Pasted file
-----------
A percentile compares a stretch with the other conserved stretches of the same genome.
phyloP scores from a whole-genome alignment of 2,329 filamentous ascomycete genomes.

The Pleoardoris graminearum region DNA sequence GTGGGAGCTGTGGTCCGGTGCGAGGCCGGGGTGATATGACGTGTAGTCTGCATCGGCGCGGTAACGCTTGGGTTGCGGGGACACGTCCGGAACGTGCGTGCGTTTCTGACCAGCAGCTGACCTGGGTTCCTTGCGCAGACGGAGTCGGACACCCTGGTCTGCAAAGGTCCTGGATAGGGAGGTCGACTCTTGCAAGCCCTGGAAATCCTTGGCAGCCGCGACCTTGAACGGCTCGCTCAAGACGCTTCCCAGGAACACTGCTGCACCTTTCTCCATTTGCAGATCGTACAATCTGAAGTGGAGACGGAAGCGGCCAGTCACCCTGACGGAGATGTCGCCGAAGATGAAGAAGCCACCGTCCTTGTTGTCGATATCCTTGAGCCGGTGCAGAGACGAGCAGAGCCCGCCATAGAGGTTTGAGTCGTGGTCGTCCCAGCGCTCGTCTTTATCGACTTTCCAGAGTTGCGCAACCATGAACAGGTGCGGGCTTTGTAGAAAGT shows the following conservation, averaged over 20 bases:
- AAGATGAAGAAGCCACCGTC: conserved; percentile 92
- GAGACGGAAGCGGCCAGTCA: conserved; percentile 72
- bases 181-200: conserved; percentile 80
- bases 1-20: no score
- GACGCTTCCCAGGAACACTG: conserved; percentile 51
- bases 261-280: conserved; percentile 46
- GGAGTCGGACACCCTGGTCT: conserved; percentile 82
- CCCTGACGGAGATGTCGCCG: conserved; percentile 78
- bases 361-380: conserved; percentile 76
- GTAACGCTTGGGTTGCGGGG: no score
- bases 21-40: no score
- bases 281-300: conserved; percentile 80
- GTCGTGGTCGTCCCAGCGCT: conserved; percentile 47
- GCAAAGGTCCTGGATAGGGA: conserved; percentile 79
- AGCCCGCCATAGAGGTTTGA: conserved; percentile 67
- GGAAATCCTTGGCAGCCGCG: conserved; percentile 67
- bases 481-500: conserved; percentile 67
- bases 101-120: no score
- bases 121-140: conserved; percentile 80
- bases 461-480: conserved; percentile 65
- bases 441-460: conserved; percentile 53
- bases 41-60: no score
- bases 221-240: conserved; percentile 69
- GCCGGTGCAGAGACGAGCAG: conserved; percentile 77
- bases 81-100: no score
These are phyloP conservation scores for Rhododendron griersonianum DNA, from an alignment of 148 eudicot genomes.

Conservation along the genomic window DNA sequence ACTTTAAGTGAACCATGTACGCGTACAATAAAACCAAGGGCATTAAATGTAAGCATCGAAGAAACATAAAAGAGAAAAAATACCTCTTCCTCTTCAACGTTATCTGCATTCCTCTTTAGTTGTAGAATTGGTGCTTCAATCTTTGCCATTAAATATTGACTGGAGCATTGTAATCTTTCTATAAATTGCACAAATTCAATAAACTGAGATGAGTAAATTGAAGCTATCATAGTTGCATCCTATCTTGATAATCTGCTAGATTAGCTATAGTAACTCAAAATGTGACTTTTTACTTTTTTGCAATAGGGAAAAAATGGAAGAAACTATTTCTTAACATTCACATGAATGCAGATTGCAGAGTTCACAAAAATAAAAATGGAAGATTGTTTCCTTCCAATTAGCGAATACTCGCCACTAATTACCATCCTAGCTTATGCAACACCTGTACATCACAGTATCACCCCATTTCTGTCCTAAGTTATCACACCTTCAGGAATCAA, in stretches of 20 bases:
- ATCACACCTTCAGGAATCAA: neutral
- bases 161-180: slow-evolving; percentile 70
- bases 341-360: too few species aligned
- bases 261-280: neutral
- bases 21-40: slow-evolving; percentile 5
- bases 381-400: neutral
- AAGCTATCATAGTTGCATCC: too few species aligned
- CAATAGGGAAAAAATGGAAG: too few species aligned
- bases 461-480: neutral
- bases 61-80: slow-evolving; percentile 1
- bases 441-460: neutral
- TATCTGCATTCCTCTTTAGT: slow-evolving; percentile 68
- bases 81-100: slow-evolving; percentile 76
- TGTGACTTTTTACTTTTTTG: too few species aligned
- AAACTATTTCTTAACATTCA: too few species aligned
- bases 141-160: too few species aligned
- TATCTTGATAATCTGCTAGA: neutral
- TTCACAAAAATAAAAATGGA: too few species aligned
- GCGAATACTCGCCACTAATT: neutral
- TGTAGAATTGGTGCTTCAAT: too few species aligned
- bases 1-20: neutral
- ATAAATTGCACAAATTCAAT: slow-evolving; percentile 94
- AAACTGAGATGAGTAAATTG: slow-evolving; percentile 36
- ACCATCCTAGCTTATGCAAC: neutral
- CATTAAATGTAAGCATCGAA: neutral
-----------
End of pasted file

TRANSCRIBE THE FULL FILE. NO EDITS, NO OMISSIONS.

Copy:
A percentile compares a stretch with the other conserved stretches of the same genome.
phyloP scores from a whole-genome alignment of 2,329 filamentous ascomycete genomes.

The Pleoardoris graminearum region DNA sequence GTGGGAGCTGTGGTCCGGTGCGAGGCCGGGGTGATATGACGTGTAGTCTGCATCGGCGCGGTAACGCTTGGGTTGCGGGGACACGTCCGGAACGTGCGTGCGTTTCTGACCAGCAGCTGACCTGGGTTCCTTGCGCAGACGGAGTCGGACACCCTGGTCTGCAAAGGTCCTGGATAGGGAGGTCGACTCTTGCAAGCCCTGGAAATCCTTGGCAGCCGCGACCTTGAACGGCTCGCTCAAGACGCTTCCCAGGAACACTGCTGCACCTTTCTCCATTTGCAGATCGTACAATCTGAAGTGGAGACGGAAGCGGCCAGTCACCCTGACGGAGATGTCGCCGAAGATGAAGAAGCCACCGTCCTTGTTGTCGATATCCTTGAGCCGGTGCAGAGACGAGCAGAGCCCGCCATAGAGGTTTGAGTCGTGGTCGTCCCAGCGCTCGTCTTTATCGACTTTCCAGAGTTGCGCAACCATGAACAGGTGCGGGCTTTGTAGAAAGT shows the following conservation, averaged over 20 bases:
- AAGATGAAGAAGCCACCGTC: conserved; percentile 92
- GAGACGGAAGCGGCCAGTCA: conserved; percentile 72
- bases 181-200: conserved; percentile 80
- bases 1-20: no score
- GACGCTTCCCAGGAACACTG: conserved; percentile 51
- bases 261-280: conserved; percentile 46
- GGAGTCGGACACCCTGGTCT: conserved; percentile 82
- CCCTGACGGAGATGTCGCCG: conserved; percentile 78
- bases 361-380: conserved; percentile 76
- GTAACGCTTGGGTTGCGGGG: no score
- bases 21-40: no score
- bases 281-300: conserved; percentile 80
- GTCGTGGTCGTCCCAGCGCT: conserved; percentile 47
- GCAAAGGTCCTGGATAGGGA: conserved; percentile 79
- AGCCCGCCATAGAGGTTTGA: conserved; percentile 67
- GGAAATCCTTGGCAGCCGCG: conserved; percentile 67
- bases 481-500: conserved; percentile 67
- bases 101-120: no score
- bases 121-140: conserved; percentile 80
- bases 461-480: conserved; percentile 65
- bases 441-460: conserved; percentile 53
- bases 41-60: no score
- bases 221-240: conserved; percentile 69
- GCCGGTGCAGAGACGAGCAG: conserved; percentile 77
- bases 81-100: no score
These are phyloP conservation scores for Rhododendron griersonianum DNA, from an alignment of 148 eudicot genomes.

Conservation along the genomic window DNA sequence ACTTTAAGTGAACCATGTACGCGTACAATAAAACCAAGGGCATTAAATGTAAGCATCGAAGAAACATAAAAGAGAAAAAATACCTCTTCCTCTTCAACGTTATCTGCATTCCTCTTTAGTTGTAGAATTGGTGCTTCAATCTTTGCCATTAAATATTGACTGGAGCATTGTAATCTTTCTATAAATTGCACAAATTCAATAAACTGAGATGAGTAAATTGAAGCTATCATAGTTGCATCCTATCTTGATAATCTGCTAGATTAGCTATAGTAACTCAAAATGTGACTTTTTACTTTTTTGCAATAGGGAAAAAATGGAAGAAACTATTTCTTAACATTCACATGAATGCAGATTGCAGAGTTCACAAAAATAAAAATGGAAGATTGTTTCCTTCCAATTAGCGAATACTCGCCACTAATTACCATCCTAGCTTATGCAACACCTGTACATCACAGTATCACCCCATTTCTGTCCTAAGTTATCACACCTTCAGGAATCAA, in stretches of 20 bases:
- ATCACACCTTCAGGAATCAA: neutral
- bases 161-180: slow-evolving; percentile 70
- bases 341-360: too few species aligned
- bases 261-280: neutral
- bases 21-40: slow-evolving; percentile 5
- bases 381-400: neutral
- AAGCTATCATAGTTGCATCC: too few species aligned
- CAATAGGGAAAAAATGGAAG: too few species aligned
- bases 461-480: neutral
- bases 61-80: slow-evolving; percentile 1
- bases 441-460: neutral
- TATCTGCATTCCTCTTTAGT: slow-evolving; percentile 68
- bases 81-100: slow-evolving; percentile 76
- TGTGACTTTTTACTTTTTTG: too few species aligned
- AAACTATTTCTTAACATTCA: too few species aligned
- bases 141-160: too few species aligned
- TATCTTGATAATCTGCTAGA: neutral
- TTCACAAAAATAAAAATGGA: too few species aligned
- GCGAATACTCGCCACTAATT: neutral
- TGTAGAATTGGTGCTTCAAT: too few species aligned
- bases 1-20: neutral
- ATAAATTGCACAAATTCAAT: slow-evolving; percentile 94
- AAACTGAGATGAGTAAATTG: slow-evolving; percentile 36
- ACCATCCTAGCTTATGCAAC: neutral
- CATTAAATGTAAGCATCGAA: neutral